Scientifically Fruit, Legally Vegetable?

Although scientifically, a tomato is a fruit, it has also been held to be a vegetable. The confusion arises because scientists and nutritionists have different definitions!

Scientifically, if it grows on a plant and is the manner in which that plant gets seeds out into the world to reproduce, it’s a fruit.  Pretty much anything that grows from a plant and has seeds falls into that category (e.g., apples, cucumbers, peppers, pumpkins, avocados and yes, tomatoes are all fruits scientifically speaking).  If you look to the dictionary for the definition of ‘vegetable,’ that is the part of a plant or the whole plant. So, the confusion arises because in the kitchen, from a culinary viewpoint, most people classify fruits that fall on the savory side, like tomatoes, as vegetables. Even the USDA which, from a consumer viewpoint, uses nutrition as a benchmark, lists the tomato as a vegetable.

In 1893, the U.S. Supreme Court even tossed its view into the salad.  The question that came before the court was whether imported tomatoes were subject to taxation under the Tariff Act of 1883.  Since the act only applied to vegetables and not fruits, the legal conclusion would be critical to determining whether imported tomatoes would be inside our outside the scope of the tariff. The court sided with the veggies stating “Botanically speaking, tomatoes are the fruit of a vine, just as are cucumbers, squashes, beans, and peas,… ” “But in the common language of the people … all these are vegetables which are grown in kitchen gardens, and which, whether eaten cooked or raw, are, like potatoes, carrots, parsnips, turnips, beets, cauliflower, cabbage, celery, and lettuce, usually served at dinner in, with, or after the soup, fish, or meats which constitute the principal part of the repast, and not, like fruits generally, as dessert.”

About 100 years later, a quote attributed to journalist Miles Kington, may have summed up the debate best: “Knowledge is knowing that a tomato is a fruit. Wisdom is not putting it in a fruit salad.”


Henry Ford

“If you think you can or you think you can’t you are correct.”


The largest island in the world is Greenland.

Dean Stanley Teele

“The art of management is the art of making meaningful generalizations out of inadequate facts.”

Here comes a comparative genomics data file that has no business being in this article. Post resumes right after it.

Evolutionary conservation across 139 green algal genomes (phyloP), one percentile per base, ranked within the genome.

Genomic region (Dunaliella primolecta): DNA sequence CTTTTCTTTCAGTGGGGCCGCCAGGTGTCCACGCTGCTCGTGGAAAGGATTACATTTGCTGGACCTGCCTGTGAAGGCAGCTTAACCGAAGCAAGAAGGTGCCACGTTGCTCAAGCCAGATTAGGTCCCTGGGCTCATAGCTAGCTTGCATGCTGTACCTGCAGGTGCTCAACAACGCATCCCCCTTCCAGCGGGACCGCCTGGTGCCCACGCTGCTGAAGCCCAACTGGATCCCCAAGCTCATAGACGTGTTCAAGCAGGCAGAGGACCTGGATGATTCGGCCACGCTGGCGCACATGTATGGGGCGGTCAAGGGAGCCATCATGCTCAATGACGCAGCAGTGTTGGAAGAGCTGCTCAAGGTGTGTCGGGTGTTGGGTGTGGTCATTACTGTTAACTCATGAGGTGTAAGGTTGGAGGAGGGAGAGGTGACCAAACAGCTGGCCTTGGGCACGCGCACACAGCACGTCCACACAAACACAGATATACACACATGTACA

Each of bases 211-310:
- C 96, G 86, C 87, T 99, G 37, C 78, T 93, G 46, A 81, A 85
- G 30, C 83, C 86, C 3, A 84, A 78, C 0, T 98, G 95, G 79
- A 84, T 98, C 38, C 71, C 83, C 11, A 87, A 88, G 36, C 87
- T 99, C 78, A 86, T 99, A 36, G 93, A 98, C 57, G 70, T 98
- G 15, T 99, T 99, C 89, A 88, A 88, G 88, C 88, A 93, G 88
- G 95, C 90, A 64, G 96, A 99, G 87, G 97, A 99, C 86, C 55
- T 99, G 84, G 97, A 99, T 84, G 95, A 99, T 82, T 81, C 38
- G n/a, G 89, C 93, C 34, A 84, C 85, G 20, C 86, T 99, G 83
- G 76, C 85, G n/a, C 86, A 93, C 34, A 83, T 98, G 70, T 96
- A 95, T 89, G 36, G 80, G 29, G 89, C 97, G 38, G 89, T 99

. . and the Oscar goes to

Meryl Streep holds the record for the most Oscar nominations of any actor. With her first nomination for her role in the 1978 film The Deer Hunter she has been nominated 21 times. Eight more than both Katharine Hepburn and Jack Nicholson, tied for second place. Katherine Hepburn received four Academy Awards for Best Actress.  In 2012, with a win for her performance in Iron Lady,  she became the fifth actor to win three competitive Academy Awards for acting (Walter Brennan, Katharine Hepburn, Ingrid Bergman, and Jack Nicholson). Since then, Daniel Day-Lewis became the sixth actor to achieve that distinction, winning for his role in Lincoln.

. . . and the Oscar Nominees are

Who holds the record for the most nominations of any actor for an Academy Award (Academy of Motion Picture Arts & Sciences), most often referred to as an “Oscar”?

A Beautiful Mind

John Forbes Nash Jr. is the only person to have won both the Nobel Prize (Economics) and the Abel Prize (the equivalent of a Nobel Prize in the world of mathematics). Nash made fundamental contributions to mathematics, providing major insights into the role of chance and decision-making within complex systems – many found in our everyday lives. In 1959, symptoms of schizophrenia began to emerge and he spent several years being treated in psychiatric institutions. While he was able to return to academic life, the struggle with his illness and is battle to overcome it was the subject of a biography written by Sylvia Nasar’s, which subsequently became a major motion picture bearing the same title “A Beautiful Mind.” Sadly, Nash and his wife Alicia were killed in a car crash (a taxi in which they were riding) in 2015.